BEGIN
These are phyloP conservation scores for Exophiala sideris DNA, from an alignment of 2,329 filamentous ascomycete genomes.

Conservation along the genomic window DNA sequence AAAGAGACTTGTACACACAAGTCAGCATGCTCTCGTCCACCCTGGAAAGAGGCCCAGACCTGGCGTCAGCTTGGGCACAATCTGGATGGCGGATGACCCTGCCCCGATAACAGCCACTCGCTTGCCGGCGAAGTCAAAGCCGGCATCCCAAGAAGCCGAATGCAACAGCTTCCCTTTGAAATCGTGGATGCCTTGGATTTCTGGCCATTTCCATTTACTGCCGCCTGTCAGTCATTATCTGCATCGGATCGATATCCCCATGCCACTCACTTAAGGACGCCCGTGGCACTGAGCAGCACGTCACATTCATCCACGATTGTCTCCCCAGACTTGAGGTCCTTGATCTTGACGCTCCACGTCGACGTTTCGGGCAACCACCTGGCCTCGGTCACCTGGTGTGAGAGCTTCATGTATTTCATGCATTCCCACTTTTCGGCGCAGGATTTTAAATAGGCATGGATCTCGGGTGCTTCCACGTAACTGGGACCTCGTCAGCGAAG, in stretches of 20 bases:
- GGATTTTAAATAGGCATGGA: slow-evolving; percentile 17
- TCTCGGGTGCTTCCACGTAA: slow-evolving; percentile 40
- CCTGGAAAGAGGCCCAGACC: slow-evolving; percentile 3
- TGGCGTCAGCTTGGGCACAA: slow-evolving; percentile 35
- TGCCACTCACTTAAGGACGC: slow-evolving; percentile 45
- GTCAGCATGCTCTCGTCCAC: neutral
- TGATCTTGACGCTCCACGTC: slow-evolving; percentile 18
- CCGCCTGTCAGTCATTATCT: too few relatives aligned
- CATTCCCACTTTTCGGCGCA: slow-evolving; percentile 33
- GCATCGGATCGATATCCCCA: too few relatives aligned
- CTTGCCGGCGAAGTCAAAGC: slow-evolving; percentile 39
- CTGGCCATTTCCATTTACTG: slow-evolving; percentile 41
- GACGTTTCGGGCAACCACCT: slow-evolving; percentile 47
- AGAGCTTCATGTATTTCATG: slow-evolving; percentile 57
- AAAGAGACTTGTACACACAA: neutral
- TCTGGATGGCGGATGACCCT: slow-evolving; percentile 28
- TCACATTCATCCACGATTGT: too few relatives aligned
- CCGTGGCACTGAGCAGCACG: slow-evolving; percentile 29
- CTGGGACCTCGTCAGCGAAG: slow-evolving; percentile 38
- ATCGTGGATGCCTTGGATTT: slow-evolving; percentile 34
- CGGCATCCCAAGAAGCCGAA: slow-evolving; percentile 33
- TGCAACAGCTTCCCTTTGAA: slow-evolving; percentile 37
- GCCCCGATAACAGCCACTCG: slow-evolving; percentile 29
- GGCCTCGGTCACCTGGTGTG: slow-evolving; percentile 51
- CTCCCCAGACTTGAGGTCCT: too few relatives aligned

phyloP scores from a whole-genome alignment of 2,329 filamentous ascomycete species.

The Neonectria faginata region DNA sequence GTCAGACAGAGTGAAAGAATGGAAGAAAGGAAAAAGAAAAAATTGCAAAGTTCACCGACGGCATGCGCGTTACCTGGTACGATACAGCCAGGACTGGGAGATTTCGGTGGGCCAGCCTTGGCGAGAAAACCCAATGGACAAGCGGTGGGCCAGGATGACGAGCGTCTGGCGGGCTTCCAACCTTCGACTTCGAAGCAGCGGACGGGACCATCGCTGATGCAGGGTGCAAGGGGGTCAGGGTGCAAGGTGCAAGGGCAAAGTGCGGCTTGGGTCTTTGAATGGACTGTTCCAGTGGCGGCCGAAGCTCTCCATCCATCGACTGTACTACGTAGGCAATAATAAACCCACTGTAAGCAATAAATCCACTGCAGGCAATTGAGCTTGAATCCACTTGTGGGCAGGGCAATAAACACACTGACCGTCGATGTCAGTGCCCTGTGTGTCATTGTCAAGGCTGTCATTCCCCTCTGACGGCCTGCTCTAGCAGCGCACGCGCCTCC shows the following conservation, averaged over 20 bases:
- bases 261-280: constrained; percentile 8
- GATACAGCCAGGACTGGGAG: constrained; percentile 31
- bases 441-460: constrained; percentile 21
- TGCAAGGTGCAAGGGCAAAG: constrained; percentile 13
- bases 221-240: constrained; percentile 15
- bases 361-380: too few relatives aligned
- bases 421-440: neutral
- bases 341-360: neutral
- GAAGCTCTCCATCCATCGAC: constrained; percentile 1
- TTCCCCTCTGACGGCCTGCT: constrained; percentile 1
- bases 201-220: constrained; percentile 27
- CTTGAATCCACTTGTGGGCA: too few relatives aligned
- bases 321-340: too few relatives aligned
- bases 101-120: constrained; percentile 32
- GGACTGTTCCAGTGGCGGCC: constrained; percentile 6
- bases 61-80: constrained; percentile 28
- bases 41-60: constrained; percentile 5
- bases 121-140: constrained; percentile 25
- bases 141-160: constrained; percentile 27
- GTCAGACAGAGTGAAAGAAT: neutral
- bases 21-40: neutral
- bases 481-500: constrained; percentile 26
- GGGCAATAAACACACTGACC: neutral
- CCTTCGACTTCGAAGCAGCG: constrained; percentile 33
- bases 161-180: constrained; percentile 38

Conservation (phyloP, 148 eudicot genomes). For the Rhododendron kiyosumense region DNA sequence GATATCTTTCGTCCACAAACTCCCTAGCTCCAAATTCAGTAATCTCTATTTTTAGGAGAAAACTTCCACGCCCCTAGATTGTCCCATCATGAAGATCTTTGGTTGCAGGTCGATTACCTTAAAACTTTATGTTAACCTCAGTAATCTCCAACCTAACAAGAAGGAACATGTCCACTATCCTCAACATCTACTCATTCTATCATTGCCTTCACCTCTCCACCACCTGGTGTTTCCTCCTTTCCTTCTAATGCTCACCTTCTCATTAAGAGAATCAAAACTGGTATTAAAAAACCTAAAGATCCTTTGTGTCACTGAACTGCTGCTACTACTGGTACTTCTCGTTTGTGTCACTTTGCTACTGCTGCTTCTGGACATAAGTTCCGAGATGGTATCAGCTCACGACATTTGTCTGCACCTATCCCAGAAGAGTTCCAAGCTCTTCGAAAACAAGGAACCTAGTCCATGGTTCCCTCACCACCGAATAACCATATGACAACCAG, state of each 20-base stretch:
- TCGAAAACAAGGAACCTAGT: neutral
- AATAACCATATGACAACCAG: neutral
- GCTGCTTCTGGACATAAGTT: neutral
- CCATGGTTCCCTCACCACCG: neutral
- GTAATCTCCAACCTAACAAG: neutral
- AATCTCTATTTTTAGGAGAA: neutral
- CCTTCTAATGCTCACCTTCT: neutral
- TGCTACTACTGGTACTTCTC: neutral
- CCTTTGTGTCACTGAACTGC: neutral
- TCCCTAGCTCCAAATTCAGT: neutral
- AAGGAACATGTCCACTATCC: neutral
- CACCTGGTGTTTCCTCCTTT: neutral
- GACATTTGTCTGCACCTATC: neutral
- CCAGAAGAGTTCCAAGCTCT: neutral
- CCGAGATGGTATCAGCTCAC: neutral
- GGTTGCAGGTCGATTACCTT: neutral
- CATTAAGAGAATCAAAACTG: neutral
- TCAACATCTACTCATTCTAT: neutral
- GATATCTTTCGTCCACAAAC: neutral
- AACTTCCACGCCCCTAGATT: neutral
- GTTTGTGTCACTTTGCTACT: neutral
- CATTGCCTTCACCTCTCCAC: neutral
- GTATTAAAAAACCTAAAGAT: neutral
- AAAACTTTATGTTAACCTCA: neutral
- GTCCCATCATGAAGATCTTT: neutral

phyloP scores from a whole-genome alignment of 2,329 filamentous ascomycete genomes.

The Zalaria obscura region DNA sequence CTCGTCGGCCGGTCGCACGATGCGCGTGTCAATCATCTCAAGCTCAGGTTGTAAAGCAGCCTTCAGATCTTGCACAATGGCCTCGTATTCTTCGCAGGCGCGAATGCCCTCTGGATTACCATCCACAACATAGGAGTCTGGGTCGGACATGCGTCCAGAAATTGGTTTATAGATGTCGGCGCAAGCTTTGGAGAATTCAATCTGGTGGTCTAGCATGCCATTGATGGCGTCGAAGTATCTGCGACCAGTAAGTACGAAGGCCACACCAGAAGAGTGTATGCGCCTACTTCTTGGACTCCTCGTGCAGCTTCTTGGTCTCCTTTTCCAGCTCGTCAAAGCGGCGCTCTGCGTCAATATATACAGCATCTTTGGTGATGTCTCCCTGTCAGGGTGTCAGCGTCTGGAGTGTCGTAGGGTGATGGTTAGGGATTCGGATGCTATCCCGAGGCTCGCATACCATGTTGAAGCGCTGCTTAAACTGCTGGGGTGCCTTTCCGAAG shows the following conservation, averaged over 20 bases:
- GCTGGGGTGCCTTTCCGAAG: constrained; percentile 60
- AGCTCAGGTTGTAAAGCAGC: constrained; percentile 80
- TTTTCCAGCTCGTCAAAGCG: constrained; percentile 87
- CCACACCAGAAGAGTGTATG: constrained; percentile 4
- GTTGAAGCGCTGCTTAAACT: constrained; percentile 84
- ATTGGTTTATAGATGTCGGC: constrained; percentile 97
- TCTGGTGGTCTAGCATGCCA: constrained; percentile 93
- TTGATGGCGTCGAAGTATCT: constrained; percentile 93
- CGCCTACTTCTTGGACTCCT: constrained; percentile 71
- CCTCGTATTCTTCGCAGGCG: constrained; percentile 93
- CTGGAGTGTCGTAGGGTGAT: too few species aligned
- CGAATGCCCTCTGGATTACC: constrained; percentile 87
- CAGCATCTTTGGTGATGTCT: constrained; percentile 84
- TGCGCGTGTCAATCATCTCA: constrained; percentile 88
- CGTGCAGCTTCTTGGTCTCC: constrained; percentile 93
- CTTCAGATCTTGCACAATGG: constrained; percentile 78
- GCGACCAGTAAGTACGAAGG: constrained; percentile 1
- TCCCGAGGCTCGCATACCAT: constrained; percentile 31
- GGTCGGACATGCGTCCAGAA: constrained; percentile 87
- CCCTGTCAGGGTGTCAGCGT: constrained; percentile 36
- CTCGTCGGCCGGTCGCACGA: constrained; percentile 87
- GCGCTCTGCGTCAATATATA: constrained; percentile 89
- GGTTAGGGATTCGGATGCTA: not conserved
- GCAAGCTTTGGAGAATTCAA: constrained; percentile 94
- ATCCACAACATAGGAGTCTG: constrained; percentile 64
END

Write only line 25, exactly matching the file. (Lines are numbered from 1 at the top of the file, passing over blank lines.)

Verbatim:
- GCCCCGATAACAGCCACTCG: slow-evolving; percentile 29